She lighted another match, and then she found herself sitting under a beautiful Christmas-tree. It was larger and more beautifully decorated than the one which she had seen through the glass door at the rich merchant’s. Thousands of tapers were burning upon the green branches, and colored pictures, like those she had seen in the show-windows, looked down upon it all. The little one stretched out her hand towards them, and the match went out.

The Christmas lights rose higher and higher, till they looked to her like the stars in the sky. Then she saw a star fall, leaving behind it a bright streak of fire. “Someone is dying,” thought the little girl, for her old grandmother, the only one who had ever loved her, and who was now dead, had told her that when a star falls, a soul was going up to God.

She again rubbed a match on the wall, and the light shone round her; in the brightness stood her old grandmother, clear and shining, yet mild and loving in her appearance. “Grandmother,” cried the little one, “O take me with you; I know you will go away when the match burns out; you will vanish like the warm stove, the roast goose, and the large, glorious Christmas-tree.” And she made haste to light the whole bundle of matches, for she wished to keep her grandmother there. And the matches glowed with a light that was brighter than the noon-day, and her grandmother had never appeared so large or so beautiful. She took the little girl in her arms, and they both flew upwards in brightness and joy far above the earth, where there was neither cold nor hunger nor pain, for they were with God.

In the dawn of morning there lay the poor little one, with pale cheeks and smiling mouth, leaning against the wall; she had been frozen to death on the last evening of the year; and the New-year’s sun rose and shone upon a little corpse! The child still sat, in the stiffness of death, holding the matches in her hand, one bundle of which was burnt. “She tried to warm herself,” said some. No one imagined what beautiful things she had seen, nor into what glory she had entered with her grandmother, on New-year’s day.”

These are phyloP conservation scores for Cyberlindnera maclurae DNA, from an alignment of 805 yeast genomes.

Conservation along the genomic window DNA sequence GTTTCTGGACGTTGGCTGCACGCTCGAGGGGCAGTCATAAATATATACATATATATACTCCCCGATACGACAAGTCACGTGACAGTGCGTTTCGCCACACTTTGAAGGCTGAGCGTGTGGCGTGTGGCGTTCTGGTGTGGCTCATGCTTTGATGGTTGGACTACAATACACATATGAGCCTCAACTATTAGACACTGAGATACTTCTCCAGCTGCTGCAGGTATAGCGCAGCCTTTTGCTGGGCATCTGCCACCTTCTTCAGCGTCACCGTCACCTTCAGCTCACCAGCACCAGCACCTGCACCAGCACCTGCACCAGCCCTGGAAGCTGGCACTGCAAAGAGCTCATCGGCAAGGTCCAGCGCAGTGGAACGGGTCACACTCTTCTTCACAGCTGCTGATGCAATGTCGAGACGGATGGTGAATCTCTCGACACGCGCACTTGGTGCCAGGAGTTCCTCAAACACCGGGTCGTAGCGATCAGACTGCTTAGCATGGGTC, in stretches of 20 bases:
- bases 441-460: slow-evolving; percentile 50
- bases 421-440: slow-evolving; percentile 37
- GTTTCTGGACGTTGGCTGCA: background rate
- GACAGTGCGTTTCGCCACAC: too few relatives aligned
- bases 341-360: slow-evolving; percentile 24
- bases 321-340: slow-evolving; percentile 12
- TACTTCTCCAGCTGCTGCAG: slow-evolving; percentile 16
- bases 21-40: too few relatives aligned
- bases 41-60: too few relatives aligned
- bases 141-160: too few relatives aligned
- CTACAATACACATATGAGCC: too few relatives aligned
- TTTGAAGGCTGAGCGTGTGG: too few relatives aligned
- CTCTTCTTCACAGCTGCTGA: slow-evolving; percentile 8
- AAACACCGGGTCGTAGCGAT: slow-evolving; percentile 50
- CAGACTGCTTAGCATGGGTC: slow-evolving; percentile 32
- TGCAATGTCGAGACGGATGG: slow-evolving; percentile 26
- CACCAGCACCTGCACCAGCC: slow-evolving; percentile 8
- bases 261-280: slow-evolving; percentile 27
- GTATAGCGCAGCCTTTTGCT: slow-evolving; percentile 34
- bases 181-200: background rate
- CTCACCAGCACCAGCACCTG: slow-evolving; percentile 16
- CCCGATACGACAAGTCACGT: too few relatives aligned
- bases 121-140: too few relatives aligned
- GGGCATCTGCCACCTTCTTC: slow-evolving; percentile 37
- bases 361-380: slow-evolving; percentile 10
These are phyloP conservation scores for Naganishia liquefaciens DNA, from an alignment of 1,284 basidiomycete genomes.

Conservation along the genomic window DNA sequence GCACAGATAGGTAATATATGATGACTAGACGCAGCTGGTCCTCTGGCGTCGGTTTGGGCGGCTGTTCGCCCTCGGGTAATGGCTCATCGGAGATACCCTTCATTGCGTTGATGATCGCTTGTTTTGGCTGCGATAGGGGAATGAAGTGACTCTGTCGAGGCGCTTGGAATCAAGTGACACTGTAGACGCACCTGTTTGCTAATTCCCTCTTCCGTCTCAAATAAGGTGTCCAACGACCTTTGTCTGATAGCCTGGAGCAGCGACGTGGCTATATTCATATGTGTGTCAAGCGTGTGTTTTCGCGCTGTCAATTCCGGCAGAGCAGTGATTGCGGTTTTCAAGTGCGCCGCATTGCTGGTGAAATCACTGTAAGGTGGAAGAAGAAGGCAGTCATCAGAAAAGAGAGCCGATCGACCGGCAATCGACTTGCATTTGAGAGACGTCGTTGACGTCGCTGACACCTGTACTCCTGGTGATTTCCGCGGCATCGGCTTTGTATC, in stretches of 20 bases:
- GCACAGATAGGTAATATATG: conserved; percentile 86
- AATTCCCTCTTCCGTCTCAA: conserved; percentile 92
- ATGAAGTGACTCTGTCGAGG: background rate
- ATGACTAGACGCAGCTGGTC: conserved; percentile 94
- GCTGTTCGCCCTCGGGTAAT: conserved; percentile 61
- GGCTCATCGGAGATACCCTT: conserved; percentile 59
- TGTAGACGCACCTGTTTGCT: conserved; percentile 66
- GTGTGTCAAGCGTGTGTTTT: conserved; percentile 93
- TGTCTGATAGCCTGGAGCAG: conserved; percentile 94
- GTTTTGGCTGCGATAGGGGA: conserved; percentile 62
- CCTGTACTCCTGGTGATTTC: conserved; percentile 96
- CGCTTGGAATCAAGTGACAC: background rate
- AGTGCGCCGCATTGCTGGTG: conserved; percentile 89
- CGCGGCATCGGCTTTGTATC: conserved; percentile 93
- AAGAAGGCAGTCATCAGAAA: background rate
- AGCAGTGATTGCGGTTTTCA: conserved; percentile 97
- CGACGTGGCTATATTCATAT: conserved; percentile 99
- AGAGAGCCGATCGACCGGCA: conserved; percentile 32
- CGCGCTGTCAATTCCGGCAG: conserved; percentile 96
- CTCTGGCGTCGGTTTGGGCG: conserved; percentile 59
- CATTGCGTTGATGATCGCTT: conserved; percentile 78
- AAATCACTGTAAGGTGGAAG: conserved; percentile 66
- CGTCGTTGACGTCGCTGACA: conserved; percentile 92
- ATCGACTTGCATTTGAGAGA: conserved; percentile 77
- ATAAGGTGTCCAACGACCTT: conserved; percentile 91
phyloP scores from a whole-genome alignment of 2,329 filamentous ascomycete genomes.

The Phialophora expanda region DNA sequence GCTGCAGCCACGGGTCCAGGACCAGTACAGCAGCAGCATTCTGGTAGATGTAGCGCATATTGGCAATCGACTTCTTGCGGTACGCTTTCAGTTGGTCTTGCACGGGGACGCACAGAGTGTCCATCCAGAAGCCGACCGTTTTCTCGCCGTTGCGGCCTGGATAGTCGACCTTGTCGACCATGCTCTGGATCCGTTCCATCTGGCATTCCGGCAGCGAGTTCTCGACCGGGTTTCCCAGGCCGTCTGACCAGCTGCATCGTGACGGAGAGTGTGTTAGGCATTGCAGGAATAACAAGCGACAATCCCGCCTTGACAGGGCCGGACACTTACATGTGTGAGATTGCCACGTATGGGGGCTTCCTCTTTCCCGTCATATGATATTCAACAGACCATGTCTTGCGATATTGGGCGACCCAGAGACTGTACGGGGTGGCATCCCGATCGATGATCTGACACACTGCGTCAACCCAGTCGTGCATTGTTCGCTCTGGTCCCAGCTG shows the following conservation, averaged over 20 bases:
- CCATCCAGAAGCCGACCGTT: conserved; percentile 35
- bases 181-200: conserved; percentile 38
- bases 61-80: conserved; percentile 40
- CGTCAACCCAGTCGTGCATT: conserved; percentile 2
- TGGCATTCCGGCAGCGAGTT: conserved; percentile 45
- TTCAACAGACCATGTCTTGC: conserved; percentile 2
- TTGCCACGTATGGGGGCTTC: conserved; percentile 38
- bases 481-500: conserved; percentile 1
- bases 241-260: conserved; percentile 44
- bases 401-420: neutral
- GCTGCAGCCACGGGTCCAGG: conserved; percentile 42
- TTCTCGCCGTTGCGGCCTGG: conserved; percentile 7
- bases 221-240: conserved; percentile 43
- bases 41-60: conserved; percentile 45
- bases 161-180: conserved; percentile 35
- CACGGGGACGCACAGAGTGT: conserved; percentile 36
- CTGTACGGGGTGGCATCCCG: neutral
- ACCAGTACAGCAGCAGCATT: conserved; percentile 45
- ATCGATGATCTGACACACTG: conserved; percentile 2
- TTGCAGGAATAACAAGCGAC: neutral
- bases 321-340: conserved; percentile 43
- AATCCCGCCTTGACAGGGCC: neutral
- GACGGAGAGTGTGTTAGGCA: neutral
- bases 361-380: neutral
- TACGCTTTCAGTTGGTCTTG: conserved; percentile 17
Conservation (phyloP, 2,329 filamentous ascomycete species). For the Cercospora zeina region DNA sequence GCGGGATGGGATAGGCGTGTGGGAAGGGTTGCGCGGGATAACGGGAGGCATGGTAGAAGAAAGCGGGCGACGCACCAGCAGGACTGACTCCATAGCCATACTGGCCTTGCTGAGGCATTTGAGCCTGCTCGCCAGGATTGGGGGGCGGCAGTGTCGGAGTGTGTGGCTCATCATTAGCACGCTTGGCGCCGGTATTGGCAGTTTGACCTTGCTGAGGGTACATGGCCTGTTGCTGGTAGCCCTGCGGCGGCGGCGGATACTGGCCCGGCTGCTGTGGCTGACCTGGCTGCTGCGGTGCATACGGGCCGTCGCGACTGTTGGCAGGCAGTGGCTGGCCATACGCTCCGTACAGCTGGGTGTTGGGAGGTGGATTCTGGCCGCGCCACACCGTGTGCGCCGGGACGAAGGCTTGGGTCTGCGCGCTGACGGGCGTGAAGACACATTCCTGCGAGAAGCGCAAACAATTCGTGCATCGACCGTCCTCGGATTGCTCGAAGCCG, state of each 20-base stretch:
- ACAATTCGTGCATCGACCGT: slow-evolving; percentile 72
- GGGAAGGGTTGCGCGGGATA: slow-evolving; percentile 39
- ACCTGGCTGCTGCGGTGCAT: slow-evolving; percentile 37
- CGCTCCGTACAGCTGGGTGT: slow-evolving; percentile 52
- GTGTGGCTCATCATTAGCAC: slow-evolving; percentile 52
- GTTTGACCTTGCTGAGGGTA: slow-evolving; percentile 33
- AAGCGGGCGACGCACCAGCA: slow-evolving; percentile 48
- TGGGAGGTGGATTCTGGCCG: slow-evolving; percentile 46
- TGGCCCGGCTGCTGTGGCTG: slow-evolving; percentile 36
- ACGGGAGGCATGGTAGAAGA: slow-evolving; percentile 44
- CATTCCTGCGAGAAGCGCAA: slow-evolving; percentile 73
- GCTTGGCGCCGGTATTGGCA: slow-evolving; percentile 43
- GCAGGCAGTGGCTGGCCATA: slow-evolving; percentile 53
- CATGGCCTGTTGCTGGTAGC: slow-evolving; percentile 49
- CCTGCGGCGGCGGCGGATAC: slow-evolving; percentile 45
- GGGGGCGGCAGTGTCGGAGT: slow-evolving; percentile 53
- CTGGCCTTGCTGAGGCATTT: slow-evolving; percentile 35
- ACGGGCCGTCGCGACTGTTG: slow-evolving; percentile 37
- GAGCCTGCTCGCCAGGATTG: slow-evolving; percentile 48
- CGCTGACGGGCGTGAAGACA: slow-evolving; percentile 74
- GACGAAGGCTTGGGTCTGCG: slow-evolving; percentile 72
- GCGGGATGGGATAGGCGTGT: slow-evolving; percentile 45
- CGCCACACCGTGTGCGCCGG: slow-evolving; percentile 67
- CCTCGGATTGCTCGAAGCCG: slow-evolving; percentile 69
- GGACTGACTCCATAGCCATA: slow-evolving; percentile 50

A few questions about 2010

20 December 2010

1. What did you do in 2010 that you’d never done before?
Bought a flat, got engaged, appeared in court in Brooklyn, New York…

2. Did you keep your new years’ resolutions, and will you make more for next year?
I try my best not to make them. It’s always a disappointment when I don’t keep them. But I remember last year’s:
· Love a little more;
· Worry a little less;
· Be more honest;
· Be a little smarter;
· Pause a little more;
· Keep up the exercise;
· Say what’s on my mind, but not so much that it’s destructive;
· Work a little harder, but not drive myself into the ground;
· Be a little more me.
And I believe I have kept every one.

3. Did anyone close to you give birth?
Yes, my sister. And I am now a very very proud Uncle for the first time.

4. Did anyone close to you die?
I don’t think anybody who was very close to me died this year.

5. What countries/cities did you visit?
Oh my! USA (New York) Spain, Belgium, Sweden, Scotland, Italy (Venice, Naples and Sorrento). That can’t be it surely?

6. What would you like to have in 2011 that you lacked in 2010?

More luck, more money, more job security.

7. What date from 2010 will remain etched upon your memory, and why?
8th March, a special birthday, and a special proposal. And the party a few days later.

8. What was your biggest achievement of the year?